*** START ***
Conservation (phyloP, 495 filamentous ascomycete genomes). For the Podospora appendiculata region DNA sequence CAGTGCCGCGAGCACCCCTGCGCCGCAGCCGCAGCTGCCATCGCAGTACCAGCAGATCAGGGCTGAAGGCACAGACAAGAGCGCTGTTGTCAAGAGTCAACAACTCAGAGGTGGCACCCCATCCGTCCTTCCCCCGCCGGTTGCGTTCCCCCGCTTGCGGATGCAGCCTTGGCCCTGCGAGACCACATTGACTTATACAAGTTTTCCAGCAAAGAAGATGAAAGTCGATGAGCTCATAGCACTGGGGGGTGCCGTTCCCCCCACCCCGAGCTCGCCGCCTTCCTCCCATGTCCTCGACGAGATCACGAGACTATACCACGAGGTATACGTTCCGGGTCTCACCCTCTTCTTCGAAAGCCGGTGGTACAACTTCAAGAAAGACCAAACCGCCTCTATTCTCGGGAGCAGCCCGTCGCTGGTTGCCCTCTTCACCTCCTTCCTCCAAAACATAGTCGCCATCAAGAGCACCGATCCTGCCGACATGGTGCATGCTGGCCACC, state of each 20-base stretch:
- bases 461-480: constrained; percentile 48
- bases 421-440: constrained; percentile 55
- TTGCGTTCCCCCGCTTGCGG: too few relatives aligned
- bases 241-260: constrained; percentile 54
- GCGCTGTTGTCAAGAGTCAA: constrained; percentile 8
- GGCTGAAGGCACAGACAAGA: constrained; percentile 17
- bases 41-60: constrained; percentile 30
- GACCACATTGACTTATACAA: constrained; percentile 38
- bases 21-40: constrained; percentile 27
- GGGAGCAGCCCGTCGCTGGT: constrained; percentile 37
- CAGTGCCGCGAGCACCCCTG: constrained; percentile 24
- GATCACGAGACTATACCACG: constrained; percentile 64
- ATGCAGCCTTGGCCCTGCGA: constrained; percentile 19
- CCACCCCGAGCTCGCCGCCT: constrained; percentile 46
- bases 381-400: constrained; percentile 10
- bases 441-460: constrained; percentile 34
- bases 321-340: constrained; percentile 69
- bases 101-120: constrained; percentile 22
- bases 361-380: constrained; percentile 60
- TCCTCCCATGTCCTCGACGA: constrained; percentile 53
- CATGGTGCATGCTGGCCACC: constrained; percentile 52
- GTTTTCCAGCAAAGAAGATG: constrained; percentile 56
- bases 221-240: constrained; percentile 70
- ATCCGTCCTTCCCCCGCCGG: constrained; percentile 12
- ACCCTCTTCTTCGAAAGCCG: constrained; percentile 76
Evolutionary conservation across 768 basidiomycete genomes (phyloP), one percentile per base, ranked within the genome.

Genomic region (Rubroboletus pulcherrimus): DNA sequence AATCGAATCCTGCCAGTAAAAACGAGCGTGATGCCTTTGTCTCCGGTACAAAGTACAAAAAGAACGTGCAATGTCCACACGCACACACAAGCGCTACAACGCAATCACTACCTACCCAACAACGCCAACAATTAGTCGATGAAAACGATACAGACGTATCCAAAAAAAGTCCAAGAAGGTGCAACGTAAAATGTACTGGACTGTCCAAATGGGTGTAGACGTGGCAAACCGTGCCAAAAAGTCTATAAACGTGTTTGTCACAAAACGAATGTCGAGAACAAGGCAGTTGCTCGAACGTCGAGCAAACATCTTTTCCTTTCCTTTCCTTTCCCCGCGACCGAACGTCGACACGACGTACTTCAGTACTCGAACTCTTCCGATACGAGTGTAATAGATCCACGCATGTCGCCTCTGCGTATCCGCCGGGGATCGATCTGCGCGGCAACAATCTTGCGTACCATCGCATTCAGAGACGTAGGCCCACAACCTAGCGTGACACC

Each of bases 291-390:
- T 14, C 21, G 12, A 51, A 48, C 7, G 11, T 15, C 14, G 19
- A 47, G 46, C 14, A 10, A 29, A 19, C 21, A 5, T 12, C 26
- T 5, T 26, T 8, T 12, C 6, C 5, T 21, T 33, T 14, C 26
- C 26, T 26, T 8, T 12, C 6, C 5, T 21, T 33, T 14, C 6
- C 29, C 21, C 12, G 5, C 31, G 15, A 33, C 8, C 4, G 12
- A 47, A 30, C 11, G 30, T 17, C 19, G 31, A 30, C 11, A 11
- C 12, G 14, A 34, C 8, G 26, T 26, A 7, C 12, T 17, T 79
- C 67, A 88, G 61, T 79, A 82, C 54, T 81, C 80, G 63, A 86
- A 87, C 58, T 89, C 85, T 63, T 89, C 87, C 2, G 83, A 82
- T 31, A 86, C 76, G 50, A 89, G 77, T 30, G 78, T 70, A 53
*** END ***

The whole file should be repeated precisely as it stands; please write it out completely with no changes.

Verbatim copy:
Conservation (phyloP, 495 filamentous ascomycete genomes). For the Podospora appendiculata region DNA sequence CAGTGCCGCGAGCACCCCTGCGCCGCAGCCGCAGCTGCCATCGCAGTACCAGCAGATCAGGGCTGAAGGCACAGACAAGAGCGCTGTTGTCAAGAGTCAACAACTCAGAGGTGGCACCCCATCCGTCCTTCCCCCGCCGGTTGCGTTCCCCCGCTTGCGGATGCAGCCTTGGCCCTGCGAGACCACATTGACTTATACAAGTTTTCCAGCAAAGAAGATGAAAGTCGATGAGCTCATAGCACTGGGGGGTGCCGTTCCCCCCACCCCGAGCTCGCCGCCTTCCTCCCATGTCCTCGACGAGATCACGAGACTATACCACGAGGTATACGTTCCGGGTCTCACCCTCTTCTTCGAAAGCCGGTGGTACAACTTCAAGAAAGACCAAACCGCCTCTATTCTCGGGAGCAGCCCGTCGCTGGTTGCCCTCTTCACCTCCTTCCTCCAAAACATAGTCGCCATCAAGAGCACCGATCCTGCCGACATGGTGCATGCTGGCCACC, state of each 20-base stretch:
- bases 461-480: constrained; percentile 48
- bases 421-440: constrained; percentile 55
- TTGCGTTCCCCCGCTTGCGG: too few relatives aligned
- bases 241-260: constrained; percentile 54
- GCGCTGTTGTCAAGAGTCAA: constrained; percentile 8
- GGCTGAAGGCACAGACAAGA: constrained; percentile 17
- bases 41-60: constrained; percentile 30
- GACCACATTGACTTATACAA: constrained; percentile 38
- bases 21-40: constrained; percentile 27
- GGGAGCAGCCCGTCGCTGGT: constrained; percentile 37
- CAGTGCCGCGAGCACCCCTG: constrained; percentile 24
- GATCACGAGACTATACCACG: constrained; percentile 64
- ATGCAGCCTTGGCCCTGCGA: constrained; percentile 19
- CCACCCCGAGCTCGCCGCCT: constrained; percentile 46
- bases 381-400: constrained; percentile 10
- bases 441-460: constrained; percentile 34
- bases 321-340: constrained; percentile 69
- bases 101-120: constrained; percentile 22
- bases 361-380: constrained; percentile 60
- TCCTCCCATGTCCTCGACGA: constrained; percentile 53
- CATGGTGCATGCTGGCCACC: constrained; percentile 52
- GTTTTCCAGCAAAGAAGATG: constrained; percentile 56
- bases 221-240: constrained; percentile 70
- ATCCGTCCTTCCCCCGCCGG: constrained; percentile 12
- ACCCTCTTCTTCGAAAGCCG: constrained; percentile 76
Evolutionary conservation across 768 basidiomycete genomes (phyloP), one percentile per base, ranked within the genome.

Genomic region (Rubroboletus pulcherrimus): DNA sequence AATCGAATCCTGCCAGTAAAAACGAGCGTGATGCCTTTGTCTCCGGTACAAAGTACAAAAAGAACGTGCAATGTCCACACGCACACACAAGCGCTACAACGCAATCACTACCTACCCAACAACGCCAACAATTAGTCGATGAAAACGATACAGACGTATCCAAAAAAAGTCCAAGAAGGTGCAACGTAAAATGTACTGGACTGTCCAAATGGGTGTAGACGTGGCAAACCGTGCCAAAAAGTCTATAAACGTGTTTGTCACAAAACGAATGTCGAGAACAAGGCAGTTGCTCGAACGTCGAGCAAACATCTTTTCCTTTCCTTTCCTTTCCCCGCGACCGAACGTCGACACGACGTACTTCAGTACTCGAACTCTTCCGATACGAGTGTAATAGATCCACGCATGTCGCCTCTGCGTATCCGCCGGGGATCGATCTGCGCGGCAACAATCTTGCGTACCATCGCATTCAGAGACGTAGGCCCACAACCTAGCGTGACACC

Each of bases 291-390:
- T 14, C 21, G 12, A 51, A 48, C 7, G 11, T 15, C 14, G 19
- A 47, G 46, C 14, A 10, A 29, A 19, C 21, A 5, T 12, C 26
- T 5, T 26, T 8, T 12, C 6, C 5, T 21, T 33, T 14, C 26
- C 26, T 26, T 8, T 12, C 6, C 5, T 21, T 33, T 14, C 6
- C 29, C 21, C 12, G 5, C 31, G 15, A 33, C 8, C 4, G 12
- A 47, A 30, C 11, G 30, T 17, C 19, G 31, A 30, C 11, A 11
- C 12, G 14, A 34, C 8, G 26, T 26, A 7, C 12, T 17, T 79
- C 67, A 88, G 61, T 79, A 82, C 54, T 81, C 80, G 63, A 86
- A 87, C 58, T 89, C 85, T 63, T 89, C 87, C 2, G 83, A 82
- T 31, A 86, C 76, G 50, A 89, G 77, T 30, G 78, T 70, A 53